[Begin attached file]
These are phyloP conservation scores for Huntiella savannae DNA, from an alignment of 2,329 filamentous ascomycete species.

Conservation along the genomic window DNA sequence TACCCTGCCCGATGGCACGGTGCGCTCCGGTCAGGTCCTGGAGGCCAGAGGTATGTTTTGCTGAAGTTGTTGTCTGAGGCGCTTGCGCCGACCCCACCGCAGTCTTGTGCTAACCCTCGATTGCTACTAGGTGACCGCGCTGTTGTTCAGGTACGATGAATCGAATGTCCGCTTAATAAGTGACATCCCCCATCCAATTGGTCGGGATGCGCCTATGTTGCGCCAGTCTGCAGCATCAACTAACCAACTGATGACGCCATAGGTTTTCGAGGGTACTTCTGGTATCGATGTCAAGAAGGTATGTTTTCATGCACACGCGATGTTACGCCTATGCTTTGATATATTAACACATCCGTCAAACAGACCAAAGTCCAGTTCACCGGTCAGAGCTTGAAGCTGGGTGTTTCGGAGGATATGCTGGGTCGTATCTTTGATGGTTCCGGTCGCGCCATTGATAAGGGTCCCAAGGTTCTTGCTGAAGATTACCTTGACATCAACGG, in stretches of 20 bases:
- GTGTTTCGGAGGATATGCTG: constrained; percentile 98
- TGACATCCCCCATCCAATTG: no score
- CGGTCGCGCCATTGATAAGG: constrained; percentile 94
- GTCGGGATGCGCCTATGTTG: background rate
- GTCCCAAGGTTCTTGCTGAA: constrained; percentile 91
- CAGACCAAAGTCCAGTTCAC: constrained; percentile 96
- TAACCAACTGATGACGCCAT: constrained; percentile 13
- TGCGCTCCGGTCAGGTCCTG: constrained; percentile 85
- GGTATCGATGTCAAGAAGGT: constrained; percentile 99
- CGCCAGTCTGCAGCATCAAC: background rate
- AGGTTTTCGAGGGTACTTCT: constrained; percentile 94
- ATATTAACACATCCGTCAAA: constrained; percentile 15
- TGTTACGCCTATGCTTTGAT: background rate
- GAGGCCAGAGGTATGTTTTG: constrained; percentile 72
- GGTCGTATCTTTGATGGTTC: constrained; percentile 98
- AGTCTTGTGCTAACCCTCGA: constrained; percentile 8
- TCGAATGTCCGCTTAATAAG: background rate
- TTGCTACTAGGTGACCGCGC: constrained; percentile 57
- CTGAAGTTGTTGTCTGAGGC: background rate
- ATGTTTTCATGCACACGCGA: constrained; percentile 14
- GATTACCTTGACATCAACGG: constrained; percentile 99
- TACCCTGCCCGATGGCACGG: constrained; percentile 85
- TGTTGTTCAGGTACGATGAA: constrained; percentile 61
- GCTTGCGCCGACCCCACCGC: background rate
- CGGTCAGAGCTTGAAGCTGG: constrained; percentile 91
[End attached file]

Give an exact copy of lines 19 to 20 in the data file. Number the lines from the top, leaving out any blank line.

- TCGAATGTCCGCTTAATAAG: background rate
- TTGCTACTAGGTGACCGCGC: constrained; percentile 57